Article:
North Korea is thought to have nuclear warheads already, but not more than 10 and in March last year, the dictator announced the country had developed a warhead small enough to fit missiles.
In the event of a rocket being fired it is difficult to know exactly what launch capability Pyongyang has.
For instance, North Koreans have demonstrated they could fire an inter-continental ballistic missile into space and ground tests suggest a warhead could survive re-entry.
But a straightforward, rocket launch would be far easier to prevent than say a multiple-warhead weapon which could fire on multiple locations at once, potentially with dummies to fool air defences.
As for targets, a few years ago, NK News analysed a map seen in the background of a propaganda photo that seemed to show San Diego, Washington D.C, Hawaii and Austin would be primary target,.
Would they make it?
The chances are slim. For starters, the US and others would probably know well in advance that a nuclear strike was happening due to the limited strike options North Korea has at its disposal.
It is not believed that North Korean submarines could get within striking distance of the US mainland meaning the secretive state would have to use a slow-to-assemble stationary launch tower or transporter erector launcher (TEL).
The TEL – basically a mobile truck – would enable North Korea to launch in an hour at best, giving the US and others time to prepare, Rodger Baker, lead North Korea analyst at Stratfor told Vice.
There is also the possibility of whether the US or an ally launches a pre-emptive strike to disable the weapon.
However, even if it doesn’t the missile would have to navigate Japanese Aegis navy ships with defensive missiles before they get anywhere near America..
Once close, the US has some 30-ground-based interceptor missiles at Greely in Alaska and others at Vandenberg Air Force Base in California, reports Richmond.
While not fool proof they would provide a significant barrier to any missile ever making it to the US,
What damage would they do?
If the warhead did make it all the way to the US, and exploded over Washington DC for instance, then by 2013 estimates the damage would be catastrophic.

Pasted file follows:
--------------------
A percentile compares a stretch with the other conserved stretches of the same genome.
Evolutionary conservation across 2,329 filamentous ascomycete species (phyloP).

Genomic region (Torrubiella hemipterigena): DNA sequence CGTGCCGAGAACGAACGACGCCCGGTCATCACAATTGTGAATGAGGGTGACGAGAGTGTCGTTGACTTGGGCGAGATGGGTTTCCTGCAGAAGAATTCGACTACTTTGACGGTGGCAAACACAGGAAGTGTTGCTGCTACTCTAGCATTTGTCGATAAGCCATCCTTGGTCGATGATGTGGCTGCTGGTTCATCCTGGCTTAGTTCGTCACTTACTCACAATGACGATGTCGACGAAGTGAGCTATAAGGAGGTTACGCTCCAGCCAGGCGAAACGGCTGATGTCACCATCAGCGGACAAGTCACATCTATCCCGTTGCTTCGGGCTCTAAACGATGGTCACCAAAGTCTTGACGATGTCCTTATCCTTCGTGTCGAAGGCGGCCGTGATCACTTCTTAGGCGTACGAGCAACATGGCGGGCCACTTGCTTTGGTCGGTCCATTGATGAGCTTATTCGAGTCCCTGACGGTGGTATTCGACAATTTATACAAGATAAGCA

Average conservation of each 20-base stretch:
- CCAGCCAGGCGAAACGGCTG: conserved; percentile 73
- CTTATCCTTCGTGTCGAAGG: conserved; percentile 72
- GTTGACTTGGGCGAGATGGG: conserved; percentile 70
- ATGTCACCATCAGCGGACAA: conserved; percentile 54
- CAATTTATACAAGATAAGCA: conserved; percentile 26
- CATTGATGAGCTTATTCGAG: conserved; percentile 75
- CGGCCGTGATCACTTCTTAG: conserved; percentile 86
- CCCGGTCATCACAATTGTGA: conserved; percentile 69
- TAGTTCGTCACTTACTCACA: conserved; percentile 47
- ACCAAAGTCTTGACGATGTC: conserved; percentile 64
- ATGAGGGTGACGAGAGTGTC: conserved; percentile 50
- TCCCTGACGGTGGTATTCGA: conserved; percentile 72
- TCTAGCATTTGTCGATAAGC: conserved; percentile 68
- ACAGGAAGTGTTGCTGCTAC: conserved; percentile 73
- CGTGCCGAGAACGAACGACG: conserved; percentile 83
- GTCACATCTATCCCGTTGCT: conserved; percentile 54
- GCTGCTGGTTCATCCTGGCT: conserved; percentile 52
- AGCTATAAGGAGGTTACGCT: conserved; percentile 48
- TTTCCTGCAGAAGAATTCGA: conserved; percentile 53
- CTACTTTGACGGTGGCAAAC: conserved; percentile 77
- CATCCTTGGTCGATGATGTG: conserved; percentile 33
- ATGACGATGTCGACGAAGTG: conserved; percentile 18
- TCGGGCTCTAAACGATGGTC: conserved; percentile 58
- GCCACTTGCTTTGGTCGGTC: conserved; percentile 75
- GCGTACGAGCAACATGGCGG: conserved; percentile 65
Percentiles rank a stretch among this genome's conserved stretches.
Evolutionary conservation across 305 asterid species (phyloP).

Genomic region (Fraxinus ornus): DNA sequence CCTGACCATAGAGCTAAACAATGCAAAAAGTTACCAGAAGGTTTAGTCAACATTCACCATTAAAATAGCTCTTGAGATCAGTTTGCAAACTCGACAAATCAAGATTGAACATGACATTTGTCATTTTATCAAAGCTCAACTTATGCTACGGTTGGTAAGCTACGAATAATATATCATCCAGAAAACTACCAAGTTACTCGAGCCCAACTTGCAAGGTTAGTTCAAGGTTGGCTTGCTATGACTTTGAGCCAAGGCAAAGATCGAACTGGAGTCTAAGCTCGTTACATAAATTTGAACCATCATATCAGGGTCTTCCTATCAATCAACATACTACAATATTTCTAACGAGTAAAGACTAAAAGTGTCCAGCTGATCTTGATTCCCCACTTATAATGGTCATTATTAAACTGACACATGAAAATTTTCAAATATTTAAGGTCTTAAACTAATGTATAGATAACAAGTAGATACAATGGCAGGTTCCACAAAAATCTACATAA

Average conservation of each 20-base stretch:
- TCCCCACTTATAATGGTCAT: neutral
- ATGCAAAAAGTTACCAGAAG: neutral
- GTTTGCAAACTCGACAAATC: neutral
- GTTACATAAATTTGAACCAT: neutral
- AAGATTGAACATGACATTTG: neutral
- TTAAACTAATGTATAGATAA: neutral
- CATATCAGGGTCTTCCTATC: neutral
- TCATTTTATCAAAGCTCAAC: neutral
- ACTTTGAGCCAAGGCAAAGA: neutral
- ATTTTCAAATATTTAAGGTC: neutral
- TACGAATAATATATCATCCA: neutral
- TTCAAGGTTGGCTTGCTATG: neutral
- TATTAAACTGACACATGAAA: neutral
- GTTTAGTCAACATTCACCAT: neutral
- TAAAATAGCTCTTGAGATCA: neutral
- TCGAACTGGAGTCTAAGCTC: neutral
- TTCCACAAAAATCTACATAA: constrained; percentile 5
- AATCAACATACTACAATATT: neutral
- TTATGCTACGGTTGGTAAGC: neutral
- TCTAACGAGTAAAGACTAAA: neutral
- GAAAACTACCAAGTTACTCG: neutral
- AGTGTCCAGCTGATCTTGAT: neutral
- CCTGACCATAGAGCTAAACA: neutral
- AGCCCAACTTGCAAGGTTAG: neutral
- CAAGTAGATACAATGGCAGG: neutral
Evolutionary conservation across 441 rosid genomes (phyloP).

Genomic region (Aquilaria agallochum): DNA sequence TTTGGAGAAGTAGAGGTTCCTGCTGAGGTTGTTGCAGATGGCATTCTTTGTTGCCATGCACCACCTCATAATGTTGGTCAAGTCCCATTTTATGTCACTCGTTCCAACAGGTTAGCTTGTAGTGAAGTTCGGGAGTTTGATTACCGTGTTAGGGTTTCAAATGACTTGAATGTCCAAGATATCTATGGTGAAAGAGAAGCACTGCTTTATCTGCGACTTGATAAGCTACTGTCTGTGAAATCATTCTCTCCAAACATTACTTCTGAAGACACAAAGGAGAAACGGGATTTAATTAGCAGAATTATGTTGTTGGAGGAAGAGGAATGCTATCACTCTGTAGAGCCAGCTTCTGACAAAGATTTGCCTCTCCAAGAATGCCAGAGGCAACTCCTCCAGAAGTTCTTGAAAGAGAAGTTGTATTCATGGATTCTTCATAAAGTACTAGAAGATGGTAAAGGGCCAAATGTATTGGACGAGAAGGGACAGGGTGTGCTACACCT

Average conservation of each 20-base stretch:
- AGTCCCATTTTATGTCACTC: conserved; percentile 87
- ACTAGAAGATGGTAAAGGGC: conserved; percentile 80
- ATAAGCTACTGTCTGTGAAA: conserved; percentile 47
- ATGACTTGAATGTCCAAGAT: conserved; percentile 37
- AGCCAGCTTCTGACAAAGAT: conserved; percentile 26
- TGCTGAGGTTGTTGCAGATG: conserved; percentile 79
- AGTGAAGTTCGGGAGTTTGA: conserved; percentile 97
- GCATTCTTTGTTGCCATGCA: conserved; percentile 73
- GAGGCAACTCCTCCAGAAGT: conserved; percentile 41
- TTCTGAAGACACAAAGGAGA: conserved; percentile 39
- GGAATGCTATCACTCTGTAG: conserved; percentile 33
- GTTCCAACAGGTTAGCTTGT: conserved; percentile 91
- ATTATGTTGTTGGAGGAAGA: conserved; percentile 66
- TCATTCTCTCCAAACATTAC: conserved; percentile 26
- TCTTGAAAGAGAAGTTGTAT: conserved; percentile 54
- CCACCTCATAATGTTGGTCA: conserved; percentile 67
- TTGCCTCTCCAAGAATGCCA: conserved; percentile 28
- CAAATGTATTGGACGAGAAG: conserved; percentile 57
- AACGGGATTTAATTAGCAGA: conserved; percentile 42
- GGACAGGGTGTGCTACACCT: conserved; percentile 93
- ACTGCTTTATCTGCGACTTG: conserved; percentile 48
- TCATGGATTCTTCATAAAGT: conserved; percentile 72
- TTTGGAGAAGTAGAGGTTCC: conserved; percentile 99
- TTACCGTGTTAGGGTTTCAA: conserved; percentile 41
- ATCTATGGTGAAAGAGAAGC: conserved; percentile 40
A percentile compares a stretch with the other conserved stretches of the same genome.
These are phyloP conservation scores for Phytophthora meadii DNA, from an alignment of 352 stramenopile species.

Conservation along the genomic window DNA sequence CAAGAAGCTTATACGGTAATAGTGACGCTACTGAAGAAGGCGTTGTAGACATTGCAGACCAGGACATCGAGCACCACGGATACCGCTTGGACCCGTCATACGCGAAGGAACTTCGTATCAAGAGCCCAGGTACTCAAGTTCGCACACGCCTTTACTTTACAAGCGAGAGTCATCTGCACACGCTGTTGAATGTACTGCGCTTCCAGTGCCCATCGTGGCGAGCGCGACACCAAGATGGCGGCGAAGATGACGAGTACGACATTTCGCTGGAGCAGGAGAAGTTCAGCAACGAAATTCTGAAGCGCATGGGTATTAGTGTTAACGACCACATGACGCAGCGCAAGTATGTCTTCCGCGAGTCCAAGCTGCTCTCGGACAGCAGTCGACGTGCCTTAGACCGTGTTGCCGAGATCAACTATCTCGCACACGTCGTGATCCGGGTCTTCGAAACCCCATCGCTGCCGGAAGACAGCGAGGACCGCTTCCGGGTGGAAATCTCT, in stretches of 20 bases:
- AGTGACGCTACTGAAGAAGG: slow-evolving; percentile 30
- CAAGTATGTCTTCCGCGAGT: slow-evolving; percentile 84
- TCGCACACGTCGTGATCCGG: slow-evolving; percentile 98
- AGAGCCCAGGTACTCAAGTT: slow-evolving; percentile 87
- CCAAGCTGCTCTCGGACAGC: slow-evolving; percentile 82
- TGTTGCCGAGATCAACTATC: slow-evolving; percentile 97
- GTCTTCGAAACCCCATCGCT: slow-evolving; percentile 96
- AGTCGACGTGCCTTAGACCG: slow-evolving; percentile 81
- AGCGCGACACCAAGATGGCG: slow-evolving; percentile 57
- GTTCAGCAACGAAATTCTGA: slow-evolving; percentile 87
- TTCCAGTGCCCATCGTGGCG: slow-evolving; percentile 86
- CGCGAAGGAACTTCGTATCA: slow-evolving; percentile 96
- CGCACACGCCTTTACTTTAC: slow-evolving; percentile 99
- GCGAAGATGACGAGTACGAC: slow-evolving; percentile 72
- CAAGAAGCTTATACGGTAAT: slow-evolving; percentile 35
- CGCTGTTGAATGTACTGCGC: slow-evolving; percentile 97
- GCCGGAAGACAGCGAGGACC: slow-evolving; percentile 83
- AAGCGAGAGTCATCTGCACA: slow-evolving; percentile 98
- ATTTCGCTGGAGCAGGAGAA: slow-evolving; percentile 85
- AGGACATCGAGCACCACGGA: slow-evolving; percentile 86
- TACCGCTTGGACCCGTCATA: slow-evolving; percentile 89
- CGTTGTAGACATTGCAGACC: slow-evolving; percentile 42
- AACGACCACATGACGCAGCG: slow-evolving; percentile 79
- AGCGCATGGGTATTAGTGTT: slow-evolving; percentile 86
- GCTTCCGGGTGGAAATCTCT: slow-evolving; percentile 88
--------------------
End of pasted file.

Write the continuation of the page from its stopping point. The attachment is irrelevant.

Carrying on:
A well-aimed hit could take out most of the important administrative buildings in the US capital, although not go as far as impacting on all residential areas away from it, according to NUKEMAP.
Buildings across a 5km radius would collapse, injuries would be universal and fatalities widespread. Those withign 3km would be severely impacted.
Would the US nuke North Korea?
Donald Trump has his finger on the big red button but whether he actually launches a nuclear strike is another matter altogether.
The US President has signaled he would be prepared to launch a nuclear strike against ISIS but many feels it is extremely unlikely he would do the same against Kim Jong-un.
‘I think that’s highly unlikely because the number of weapons the North Koreans have is extremely limited, and the size of the Korean Peninsula is extremely tiny, and the implications of dropping nuclear weapons on the Korean Peninsula are fairly large for the long-term reconstruction effort at bare minimum, but also for South Korea,’ Mr Baker told Vice.
What would China do?
One clear indicator of a Chinese reaction to an attack is the 150,000 troops it has moved to the North Korean border to handle any mass exodus of refugees.
In terms of any involvement beyond that it is difficult to say. Trump has said is ready to act with or without China but Secretary of State, Rex Tillerson, has said the nation would need some time to act.
Last year, the New York Times wrote that it is unlikely China – which is North Korea’s biggest trade partner – will change policy any time soon.
But Mr Baker told Vice that it is possible China may move into the northern part of North Korea ad not provide any additional support to the regime.
If a war does happen and, as many predict, North Korea suffers a damaging defeat, then the research work will only just have begun.
According to a study by the Rand Corporation, a collapse would have very serious consequences and cost potentially trillions to clear up.
‘The immediate objectives of intervention would be to deliver humanitarian aid, stop conflict, demilitarize the military and security services, secure and eliminate WMD, and liberate political prisons before guards execute the prisoners,’ wrote author Bruce Bennett.
‘The Republic of Korea (ROK) and the United States need to overcome ingrained North Korean propaganda painting them as the enemy and blaming them for all ills in North Korea.
‘The ROK and the United States must change how North Koreans think about unification and their individual prospects after unification.’